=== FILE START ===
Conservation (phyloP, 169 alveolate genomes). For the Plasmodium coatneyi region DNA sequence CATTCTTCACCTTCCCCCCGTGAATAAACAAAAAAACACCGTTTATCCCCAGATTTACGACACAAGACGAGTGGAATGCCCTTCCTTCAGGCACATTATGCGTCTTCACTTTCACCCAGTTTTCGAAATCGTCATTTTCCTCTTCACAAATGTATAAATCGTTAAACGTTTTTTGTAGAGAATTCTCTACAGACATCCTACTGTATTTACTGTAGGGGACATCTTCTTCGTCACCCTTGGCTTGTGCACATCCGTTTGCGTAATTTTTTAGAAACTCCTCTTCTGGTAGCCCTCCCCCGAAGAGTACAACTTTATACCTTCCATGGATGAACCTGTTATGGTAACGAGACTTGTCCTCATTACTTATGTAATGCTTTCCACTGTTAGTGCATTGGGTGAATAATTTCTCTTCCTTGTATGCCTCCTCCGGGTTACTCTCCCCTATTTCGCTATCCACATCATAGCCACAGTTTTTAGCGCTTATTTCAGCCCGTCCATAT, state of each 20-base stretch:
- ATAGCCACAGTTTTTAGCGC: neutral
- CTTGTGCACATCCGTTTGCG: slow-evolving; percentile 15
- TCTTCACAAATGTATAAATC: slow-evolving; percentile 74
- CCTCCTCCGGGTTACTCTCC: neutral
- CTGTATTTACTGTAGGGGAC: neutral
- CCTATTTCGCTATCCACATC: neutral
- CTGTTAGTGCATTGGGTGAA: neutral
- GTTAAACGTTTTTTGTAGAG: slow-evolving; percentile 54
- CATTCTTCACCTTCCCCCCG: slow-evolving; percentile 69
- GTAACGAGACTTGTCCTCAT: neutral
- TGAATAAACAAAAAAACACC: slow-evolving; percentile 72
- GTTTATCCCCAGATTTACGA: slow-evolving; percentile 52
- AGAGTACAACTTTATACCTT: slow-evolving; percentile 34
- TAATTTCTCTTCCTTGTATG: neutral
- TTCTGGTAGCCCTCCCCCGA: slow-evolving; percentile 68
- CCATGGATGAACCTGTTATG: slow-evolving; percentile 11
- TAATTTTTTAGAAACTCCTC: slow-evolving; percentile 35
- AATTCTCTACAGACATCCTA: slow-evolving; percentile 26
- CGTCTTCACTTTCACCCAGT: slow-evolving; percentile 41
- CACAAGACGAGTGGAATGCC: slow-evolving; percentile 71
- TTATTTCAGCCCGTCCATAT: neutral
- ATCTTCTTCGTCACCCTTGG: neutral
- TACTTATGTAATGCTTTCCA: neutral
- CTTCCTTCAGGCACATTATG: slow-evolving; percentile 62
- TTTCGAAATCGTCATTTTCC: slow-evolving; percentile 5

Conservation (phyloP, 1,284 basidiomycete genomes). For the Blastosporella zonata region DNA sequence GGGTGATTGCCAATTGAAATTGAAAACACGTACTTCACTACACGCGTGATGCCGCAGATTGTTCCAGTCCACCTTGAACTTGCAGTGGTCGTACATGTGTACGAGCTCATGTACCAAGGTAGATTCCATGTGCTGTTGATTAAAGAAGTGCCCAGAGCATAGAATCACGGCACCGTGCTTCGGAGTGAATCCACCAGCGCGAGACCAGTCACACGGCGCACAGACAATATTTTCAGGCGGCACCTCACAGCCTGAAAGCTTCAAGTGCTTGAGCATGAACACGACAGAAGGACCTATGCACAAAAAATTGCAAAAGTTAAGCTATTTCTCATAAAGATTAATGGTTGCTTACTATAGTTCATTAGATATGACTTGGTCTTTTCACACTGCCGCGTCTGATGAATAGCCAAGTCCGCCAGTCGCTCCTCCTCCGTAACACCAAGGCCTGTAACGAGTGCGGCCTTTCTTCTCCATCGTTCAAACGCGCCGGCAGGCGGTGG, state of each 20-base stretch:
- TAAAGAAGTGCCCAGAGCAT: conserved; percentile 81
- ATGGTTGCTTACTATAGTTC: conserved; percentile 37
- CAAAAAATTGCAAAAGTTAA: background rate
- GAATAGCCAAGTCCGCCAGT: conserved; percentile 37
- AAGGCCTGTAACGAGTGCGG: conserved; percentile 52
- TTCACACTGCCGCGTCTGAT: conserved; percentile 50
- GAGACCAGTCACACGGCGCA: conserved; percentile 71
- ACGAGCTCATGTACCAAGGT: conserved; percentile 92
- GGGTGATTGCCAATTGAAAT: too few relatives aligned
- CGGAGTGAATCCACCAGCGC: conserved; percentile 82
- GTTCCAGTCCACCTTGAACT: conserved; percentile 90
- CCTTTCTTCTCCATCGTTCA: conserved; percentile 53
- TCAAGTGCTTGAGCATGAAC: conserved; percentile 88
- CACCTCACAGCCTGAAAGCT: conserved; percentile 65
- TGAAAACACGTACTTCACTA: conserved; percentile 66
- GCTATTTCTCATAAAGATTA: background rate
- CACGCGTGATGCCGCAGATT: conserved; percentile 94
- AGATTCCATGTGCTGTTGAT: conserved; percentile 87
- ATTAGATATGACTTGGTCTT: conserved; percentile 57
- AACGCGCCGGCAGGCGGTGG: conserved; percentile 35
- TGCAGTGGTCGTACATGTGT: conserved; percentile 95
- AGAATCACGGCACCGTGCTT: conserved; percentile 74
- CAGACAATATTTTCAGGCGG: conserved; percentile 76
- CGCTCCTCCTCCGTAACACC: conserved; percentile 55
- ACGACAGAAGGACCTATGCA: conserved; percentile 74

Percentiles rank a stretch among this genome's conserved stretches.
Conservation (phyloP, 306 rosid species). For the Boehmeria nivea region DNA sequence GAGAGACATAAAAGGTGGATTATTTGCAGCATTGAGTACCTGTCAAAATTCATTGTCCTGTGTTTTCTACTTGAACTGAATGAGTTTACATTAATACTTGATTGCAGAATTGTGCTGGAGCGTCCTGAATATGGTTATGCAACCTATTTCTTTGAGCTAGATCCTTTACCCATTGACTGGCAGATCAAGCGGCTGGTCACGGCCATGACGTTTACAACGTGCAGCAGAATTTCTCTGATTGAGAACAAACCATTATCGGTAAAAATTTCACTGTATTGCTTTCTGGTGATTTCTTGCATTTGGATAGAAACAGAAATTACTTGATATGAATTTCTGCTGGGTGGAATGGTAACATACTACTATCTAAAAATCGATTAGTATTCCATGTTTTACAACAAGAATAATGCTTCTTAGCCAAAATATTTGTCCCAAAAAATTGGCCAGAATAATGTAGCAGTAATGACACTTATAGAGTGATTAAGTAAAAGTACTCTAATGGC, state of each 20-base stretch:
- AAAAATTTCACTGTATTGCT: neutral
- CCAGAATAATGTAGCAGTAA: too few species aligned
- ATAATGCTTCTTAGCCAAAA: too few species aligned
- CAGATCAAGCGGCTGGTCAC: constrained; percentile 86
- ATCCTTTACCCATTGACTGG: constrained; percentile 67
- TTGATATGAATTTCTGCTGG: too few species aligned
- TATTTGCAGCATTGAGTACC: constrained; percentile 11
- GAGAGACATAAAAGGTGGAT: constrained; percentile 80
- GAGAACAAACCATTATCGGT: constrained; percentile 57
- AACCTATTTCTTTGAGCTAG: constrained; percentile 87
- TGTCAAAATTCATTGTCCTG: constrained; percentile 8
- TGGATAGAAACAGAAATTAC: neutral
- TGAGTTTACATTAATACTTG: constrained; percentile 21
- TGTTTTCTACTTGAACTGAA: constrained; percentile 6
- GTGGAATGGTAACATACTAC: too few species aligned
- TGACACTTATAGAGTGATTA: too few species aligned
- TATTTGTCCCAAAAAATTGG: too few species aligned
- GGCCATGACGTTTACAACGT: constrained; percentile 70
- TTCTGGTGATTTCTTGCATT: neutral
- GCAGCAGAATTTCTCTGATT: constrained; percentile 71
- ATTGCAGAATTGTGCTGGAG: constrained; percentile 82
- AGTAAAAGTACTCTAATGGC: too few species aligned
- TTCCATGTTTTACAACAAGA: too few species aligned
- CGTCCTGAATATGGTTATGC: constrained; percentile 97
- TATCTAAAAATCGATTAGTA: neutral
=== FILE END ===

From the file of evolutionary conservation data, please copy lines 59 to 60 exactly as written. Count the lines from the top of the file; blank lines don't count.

- ATCCTTTACCCATTGACTGG: constrained; percentile 67
- TTGATATGAATTTCTGCTGG: too few species aligned